DDO Radial Velocity Program: Short-Period Binaries

Slavek Rucinski

Department of Astronomy and Astrophysics, University of Toronto

Update: April 2017

The program

Bright (V < 11), nearby, short-period (P < 1 day) binary systems were systematically observed at David Dunlap Observatory with the 1.88m telescope and the Cassegrain spectrograph in 1999 to 2008 with the goal to obtain mean radial velocities and mass-ratios, with an eventual goal of complete light and radial-velocity synthesis model solutions giving system parameters and distances accurate at better than 3% level.

Since contact binaries of the W UMa-type appear to be very numerous in space, with the relative spatial frequency of about 1/500 of FGK dwarfs in the solar vicinity (Rucinski 2002a, 2006a), most of the targets were EW binaries, but with an admixture of EB and EA close binaries. It should be noted that most of the targets have been observed spectroscopically for radial velocity variations for the first time.

The DDO survey ended on July 2, 2008 with the closure of the observatory. We achieved ~92% completeness for known binaries with P < 1 day, V < 10, del > -25 deg; we needed probably only a few more months to finish the survey. In total, 162 binaries were observed with 145 of them giving double-line spectral RV data (SB2), hence the full set of spectroscopic parameters V0, K1, K2; only 5 were dingle-line binaries (SB1), probably with white or brown dwarfs as we could easily detect Main Sequence components down to the mass ratios as small as about 0.05 or even less. Most binaries, 121 among the SB2s, were contact binaries. This is currently the most complete, consistent and comprehensive radial-velocity survey of close binary stars.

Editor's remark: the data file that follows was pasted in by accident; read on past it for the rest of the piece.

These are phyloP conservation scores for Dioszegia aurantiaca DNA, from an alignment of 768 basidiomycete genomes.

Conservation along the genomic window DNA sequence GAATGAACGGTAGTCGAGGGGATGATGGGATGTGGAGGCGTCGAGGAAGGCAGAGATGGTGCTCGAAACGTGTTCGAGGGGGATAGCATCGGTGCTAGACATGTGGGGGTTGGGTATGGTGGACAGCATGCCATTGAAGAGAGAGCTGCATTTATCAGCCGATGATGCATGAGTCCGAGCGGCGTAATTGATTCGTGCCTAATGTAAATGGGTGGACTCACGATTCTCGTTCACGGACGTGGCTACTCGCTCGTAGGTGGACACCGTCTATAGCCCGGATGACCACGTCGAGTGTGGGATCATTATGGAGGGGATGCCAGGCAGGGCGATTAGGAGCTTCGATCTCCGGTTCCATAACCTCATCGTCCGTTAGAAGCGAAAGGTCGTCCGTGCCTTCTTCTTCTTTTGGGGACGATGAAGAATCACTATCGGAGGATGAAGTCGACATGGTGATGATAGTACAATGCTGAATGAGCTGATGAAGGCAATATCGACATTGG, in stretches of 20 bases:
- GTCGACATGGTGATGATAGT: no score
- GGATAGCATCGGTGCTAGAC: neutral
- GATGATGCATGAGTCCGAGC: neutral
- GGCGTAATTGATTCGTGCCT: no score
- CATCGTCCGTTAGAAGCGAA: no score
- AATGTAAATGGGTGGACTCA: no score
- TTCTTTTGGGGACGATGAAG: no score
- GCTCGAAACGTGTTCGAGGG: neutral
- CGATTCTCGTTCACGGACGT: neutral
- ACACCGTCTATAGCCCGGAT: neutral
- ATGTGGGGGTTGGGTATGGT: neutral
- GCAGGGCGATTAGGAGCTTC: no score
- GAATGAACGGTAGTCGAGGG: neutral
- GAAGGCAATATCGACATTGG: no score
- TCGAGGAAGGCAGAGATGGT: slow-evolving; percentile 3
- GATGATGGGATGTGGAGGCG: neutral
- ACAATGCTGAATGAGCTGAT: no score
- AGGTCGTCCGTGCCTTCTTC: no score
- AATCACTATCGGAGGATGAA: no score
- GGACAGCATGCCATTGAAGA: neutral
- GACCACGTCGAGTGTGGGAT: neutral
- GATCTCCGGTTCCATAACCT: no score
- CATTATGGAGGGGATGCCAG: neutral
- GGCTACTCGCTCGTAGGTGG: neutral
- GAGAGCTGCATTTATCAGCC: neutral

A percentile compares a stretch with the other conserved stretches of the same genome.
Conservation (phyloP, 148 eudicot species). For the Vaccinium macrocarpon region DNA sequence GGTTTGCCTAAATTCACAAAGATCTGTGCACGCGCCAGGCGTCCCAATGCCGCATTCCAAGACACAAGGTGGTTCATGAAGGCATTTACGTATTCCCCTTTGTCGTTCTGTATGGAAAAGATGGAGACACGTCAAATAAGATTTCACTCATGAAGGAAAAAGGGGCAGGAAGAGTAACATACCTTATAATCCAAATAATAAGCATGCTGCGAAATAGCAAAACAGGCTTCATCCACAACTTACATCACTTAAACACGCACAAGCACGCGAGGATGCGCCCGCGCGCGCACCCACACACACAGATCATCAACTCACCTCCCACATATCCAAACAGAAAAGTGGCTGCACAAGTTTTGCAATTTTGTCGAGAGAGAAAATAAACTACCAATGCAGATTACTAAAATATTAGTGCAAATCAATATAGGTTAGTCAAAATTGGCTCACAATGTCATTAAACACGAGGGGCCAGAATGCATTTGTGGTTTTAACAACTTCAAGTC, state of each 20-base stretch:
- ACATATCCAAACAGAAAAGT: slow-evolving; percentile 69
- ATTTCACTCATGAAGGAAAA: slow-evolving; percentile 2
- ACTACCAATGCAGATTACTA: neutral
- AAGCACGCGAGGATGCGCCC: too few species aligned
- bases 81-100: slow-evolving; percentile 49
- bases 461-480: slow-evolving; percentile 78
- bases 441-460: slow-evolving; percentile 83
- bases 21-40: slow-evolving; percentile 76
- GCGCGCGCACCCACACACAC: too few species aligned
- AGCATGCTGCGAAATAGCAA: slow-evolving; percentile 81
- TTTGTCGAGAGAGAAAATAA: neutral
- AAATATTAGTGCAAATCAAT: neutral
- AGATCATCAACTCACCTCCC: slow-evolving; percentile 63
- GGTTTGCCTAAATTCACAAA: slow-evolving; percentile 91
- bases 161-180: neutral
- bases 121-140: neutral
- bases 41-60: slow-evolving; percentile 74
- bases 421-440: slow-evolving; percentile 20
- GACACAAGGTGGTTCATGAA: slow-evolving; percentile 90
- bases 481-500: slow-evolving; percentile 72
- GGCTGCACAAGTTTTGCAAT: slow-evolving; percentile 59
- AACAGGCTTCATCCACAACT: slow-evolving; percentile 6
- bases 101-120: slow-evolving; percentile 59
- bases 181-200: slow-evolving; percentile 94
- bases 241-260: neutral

Hopefully, the RV data will contribute to our understanding of WUMa-type binaries. This class of binaries still does not have an unambiguous physical description. While the model of Lucy will in 2018 celebrate its 50th anniversary, we are not sure if it applies to all cases. AW UMa, for long considered the flag case for the model, was shown with much more detailed spectroscopy than that of DDO that it is not a Lucy-model contact system (Rucinski 2015) [although in a DDO paper (Pribulla and Rucinski 2008) we did see most of the problems, but not in such perfect detail].

While its results were used in numerous papers (including many preposterous "photometric improvements" of radial-velocity data), the survey has been described more fully in only two short summary papers:

Here are the printed, final versions of the papers in the PDF format:

Paper I
Paper II
Paper III
Paper IV
Paper V
Paper VI
Paper VII (expl.)
Paper VIII
Paper IX
Paper X
Paper XI
Paper XII
Paper XIII
Paper XIV
Paper XV

Tables of ascii data (note that AJ changed the column format between the papers, so your reader program must accommodate that):
Table 1, Pap. I
Table 1, Pap. II
Table 1, Pap. III
Table 1, Pap. IV
Table 1, Pap. V
Table 1, Pap. VI
Table 1, Pap. VIII
Table 1, Pap. IX
Table 1, Pap. X (corrected)
Tables 1 and 3, Pap. XI
Tables 1 and 3, Pap. XII
Table 1, Pap. XIII
Tables 1 and 2, Pap. XIV
Tables 1, 3 and 5, Pap. XV

When you publish a paper based on the above data, please: (1) Inform the undersigned by e-mail, (2) Enclose a footnote in the front page of your paper: "Based on the data obtained at the David Dunlap Observatory, University of Toronto."

Other papers based on the DDO Binary Star Program data:
AH Vir
W Crv
GSC 1387-475 (shortest period EW)
Contact binaries in triple systems I
Contact binaries in triple systems II
Contact binaries in triple systems III
Metallicities of contact binaries

The binary program described above was conducted with the use of the 1.88m telescope and a Cassegrain medium-resolution spectrograph in its highest-resolution mode. The spectrograph had several gratings permitting other resolutions (R = 4,000 - 15,000), but the program used almost exclusively the highest resolving power of R ~ 15,000.


Contact: Slavek Rucinski: rucinski(AT)astro.utoronto.ca